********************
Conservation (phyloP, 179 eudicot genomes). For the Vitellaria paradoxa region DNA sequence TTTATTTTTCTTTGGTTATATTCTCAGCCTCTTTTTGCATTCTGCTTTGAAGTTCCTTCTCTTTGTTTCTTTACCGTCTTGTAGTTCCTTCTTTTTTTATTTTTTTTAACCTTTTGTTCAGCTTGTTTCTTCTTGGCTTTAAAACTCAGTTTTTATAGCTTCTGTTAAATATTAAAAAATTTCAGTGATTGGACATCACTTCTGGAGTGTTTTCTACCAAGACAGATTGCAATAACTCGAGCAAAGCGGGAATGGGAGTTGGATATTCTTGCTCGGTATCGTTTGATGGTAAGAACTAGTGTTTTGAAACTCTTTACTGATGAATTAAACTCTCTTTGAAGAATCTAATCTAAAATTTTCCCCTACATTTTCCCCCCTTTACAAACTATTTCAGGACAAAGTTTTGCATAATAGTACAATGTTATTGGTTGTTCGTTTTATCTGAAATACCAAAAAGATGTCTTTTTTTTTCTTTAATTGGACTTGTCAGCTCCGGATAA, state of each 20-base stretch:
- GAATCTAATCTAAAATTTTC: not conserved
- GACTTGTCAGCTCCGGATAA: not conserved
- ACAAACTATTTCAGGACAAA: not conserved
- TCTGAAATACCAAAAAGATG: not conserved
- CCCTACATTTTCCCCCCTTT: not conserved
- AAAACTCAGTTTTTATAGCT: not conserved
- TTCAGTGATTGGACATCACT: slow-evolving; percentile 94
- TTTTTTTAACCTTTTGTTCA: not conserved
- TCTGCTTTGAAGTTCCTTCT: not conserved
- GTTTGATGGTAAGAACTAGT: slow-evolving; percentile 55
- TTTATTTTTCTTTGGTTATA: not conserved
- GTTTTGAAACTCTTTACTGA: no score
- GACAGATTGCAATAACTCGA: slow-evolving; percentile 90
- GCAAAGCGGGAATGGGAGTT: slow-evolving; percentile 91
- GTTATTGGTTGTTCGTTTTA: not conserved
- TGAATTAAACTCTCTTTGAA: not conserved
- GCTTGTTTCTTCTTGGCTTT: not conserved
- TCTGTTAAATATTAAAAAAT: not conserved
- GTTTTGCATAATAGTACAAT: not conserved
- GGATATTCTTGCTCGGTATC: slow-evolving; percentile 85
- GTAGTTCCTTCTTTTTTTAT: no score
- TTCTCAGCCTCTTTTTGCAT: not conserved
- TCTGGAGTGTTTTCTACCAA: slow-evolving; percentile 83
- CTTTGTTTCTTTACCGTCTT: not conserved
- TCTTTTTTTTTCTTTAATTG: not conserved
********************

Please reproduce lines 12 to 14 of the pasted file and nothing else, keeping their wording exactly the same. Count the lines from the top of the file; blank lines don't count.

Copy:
- TTTATTTTTCTTTGGTTATA: not conserved
- GTTTTGAAACTCTTTACTGA: no score
- GACAGATTGCAATAACTCGA: slow-evolving; percentile 90